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Reputability LLP are pioneers and leaders globally in the field of reputational risk and its root causes, behavioural risk and organisational risk. We help business leaders to find these widespread but hidden risks that regularly cause reputational disasters. We also teach leaders and risk teams about these risks. Here are our thoughts, and the thoughts of our guest bloggers, on some recent stories which have captured our attention. We are always interested to know what you think too.

Thursday, 6 December 2012

Ethical taxpaying

Starbucks has had second thoughts.

Starbucks has UK sales of £400m annually but arranged its affairs so that it paid no UK corporation tax in the last 3 years.  It paid £8.6m over the last 14 years.  In contrast homegrown Whitbread's Costa turns over less but pays about £15m annually.  It's was all legal but the questions was: was it right?   Neither UK politicians nor UK public opinion thought so.

Now Starbucks has changed course.  It will pay about £10m UK tax in each of the next two years by foregoing tax deductions on coffee purchases, inter-company loans, royalty fees and capital allowances.  In other words it is abandoning widely used, generally legal, strategies designed to shift profits from  higher tax countries to lower tax countries.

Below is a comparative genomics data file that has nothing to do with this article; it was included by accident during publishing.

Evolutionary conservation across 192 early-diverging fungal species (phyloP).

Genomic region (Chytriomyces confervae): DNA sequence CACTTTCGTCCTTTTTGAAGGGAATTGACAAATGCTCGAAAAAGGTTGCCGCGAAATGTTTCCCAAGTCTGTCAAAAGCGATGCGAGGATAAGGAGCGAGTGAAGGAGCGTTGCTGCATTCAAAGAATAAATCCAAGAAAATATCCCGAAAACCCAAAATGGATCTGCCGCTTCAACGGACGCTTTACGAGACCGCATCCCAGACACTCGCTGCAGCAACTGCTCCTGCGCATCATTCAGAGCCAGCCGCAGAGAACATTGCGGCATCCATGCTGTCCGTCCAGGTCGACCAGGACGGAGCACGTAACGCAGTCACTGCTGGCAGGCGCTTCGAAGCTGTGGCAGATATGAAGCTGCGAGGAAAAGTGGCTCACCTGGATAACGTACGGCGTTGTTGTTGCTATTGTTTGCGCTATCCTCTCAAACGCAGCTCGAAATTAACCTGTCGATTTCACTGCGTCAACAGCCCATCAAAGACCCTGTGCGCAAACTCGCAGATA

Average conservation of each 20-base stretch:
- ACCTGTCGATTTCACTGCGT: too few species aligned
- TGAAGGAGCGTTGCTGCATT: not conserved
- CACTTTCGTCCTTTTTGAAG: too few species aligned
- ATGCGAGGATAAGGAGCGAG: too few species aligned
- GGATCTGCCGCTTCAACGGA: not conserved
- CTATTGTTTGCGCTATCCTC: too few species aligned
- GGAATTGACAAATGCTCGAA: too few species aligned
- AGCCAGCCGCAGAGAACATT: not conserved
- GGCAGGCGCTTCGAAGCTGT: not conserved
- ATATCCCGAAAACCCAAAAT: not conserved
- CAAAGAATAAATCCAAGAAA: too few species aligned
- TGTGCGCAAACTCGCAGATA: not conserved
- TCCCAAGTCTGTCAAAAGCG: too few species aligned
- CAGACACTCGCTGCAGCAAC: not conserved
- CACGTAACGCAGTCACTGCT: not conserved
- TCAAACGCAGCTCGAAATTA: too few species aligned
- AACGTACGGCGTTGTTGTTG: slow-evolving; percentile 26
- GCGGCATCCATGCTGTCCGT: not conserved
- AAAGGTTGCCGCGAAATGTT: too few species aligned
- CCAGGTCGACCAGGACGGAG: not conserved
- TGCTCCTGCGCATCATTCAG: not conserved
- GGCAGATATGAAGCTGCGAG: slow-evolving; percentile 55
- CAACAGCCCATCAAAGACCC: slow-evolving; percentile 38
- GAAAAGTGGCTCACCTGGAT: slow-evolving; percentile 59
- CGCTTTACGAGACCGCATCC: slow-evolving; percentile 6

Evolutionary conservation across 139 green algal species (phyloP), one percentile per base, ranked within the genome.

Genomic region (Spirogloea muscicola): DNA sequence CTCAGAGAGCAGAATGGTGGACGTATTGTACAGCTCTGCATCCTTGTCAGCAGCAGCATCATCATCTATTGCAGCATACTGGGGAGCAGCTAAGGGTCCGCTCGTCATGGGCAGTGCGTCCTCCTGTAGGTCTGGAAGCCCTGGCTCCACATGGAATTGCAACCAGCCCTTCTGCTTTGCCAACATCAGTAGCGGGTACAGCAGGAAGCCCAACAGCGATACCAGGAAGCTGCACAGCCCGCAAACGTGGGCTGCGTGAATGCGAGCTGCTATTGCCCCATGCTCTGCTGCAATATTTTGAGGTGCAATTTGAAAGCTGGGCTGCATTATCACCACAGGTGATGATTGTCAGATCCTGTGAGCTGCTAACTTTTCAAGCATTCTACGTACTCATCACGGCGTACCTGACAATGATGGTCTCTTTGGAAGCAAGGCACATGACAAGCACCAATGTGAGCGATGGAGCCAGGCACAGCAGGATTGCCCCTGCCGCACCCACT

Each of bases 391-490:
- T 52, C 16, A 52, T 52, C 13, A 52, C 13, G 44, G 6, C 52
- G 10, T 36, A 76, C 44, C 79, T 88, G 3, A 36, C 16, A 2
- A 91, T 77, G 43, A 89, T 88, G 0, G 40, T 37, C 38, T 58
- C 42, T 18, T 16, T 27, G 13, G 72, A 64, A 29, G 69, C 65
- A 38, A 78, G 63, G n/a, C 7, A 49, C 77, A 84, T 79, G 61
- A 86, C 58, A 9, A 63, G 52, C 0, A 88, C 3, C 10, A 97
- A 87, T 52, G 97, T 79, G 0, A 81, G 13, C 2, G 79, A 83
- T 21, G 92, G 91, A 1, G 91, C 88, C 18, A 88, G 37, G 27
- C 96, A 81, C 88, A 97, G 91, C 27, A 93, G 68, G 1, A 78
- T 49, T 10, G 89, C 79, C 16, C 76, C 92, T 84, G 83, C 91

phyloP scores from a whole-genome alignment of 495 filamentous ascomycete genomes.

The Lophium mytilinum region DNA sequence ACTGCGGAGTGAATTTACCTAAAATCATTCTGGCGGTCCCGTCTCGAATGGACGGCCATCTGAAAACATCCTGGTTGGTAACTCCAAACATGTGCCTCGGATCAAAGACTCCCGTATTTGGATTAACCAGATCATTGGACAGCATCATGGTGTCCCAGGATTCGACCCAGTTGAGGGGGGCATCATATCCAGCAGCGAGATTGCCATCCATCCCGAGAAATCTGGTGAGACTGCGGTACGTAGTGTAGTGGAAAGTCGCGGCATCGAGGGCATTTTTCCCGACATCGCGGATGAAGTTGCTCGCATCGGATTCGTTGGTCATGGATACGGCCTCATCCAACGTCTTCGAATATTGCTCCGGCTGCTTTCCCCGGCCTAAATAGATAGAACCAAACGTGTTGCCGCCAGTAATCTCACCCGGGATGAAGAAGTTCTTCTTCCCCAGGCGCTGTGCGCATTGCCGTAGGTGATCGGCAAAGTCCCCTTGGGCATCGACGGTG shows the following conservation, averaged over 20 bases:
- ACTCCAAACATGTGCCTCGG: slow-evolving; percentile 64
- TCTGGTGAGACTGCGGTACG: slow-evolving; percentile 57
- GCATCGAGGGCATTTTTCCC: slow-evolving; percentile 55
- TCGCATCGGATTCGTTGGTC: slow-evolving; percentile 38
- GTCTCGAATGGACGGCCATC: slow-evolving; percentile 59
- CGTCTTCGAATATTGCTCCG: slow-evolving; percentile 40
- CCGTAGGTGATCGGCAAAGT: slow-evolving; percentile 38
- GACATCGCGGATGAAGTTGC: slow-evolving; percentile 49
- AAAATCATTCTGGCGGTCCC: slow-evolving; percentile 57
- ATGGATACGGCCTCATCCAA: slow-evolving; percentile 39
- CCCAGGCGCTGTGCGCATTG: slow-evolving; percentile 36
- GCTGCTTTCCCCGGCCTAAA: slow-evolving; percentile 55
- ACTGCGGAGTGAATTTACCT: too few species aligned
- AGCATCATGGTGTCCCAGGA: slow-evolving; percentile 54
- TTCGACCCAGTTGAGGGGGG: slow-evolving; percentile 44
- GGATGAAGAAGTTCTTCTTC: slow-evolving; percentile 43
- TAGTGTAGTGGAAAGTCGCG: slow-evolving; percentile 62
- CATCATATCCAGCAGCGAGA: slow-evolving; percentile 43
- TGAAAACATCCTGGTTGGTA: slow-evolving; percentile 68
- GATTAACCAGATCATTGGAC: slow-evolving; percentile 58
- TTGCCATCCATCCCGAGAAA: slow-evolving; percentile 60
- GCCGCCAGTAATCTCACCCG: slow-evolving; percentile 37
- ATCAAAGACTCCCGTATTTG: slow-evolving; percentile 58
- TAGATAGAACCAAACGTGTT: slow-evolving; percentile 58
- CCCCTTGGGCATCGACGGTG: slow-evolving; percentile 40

Three questions:

First, who will follow Starbucks?  Amazon?  Google?

Second: Does a system that encourages corporation tax avoidance overlaid with voluntary tax donations make sense?

And third,  will the Chancellor now consider dropping all corporation tax deductions (except perhaps bad debts) and setting an ultra-low flat rate of corporation tax?


Anthony Fitzsimmons
Reputability
London
www.reputability.co.uk


Sunday, 11 November 2012

BBC loses its Director General

Just when you hoped it couldn't get worse, the BBC's crisis just did.  It's new Director General, hit by two scandals since he arrived on 17 September, has resigned.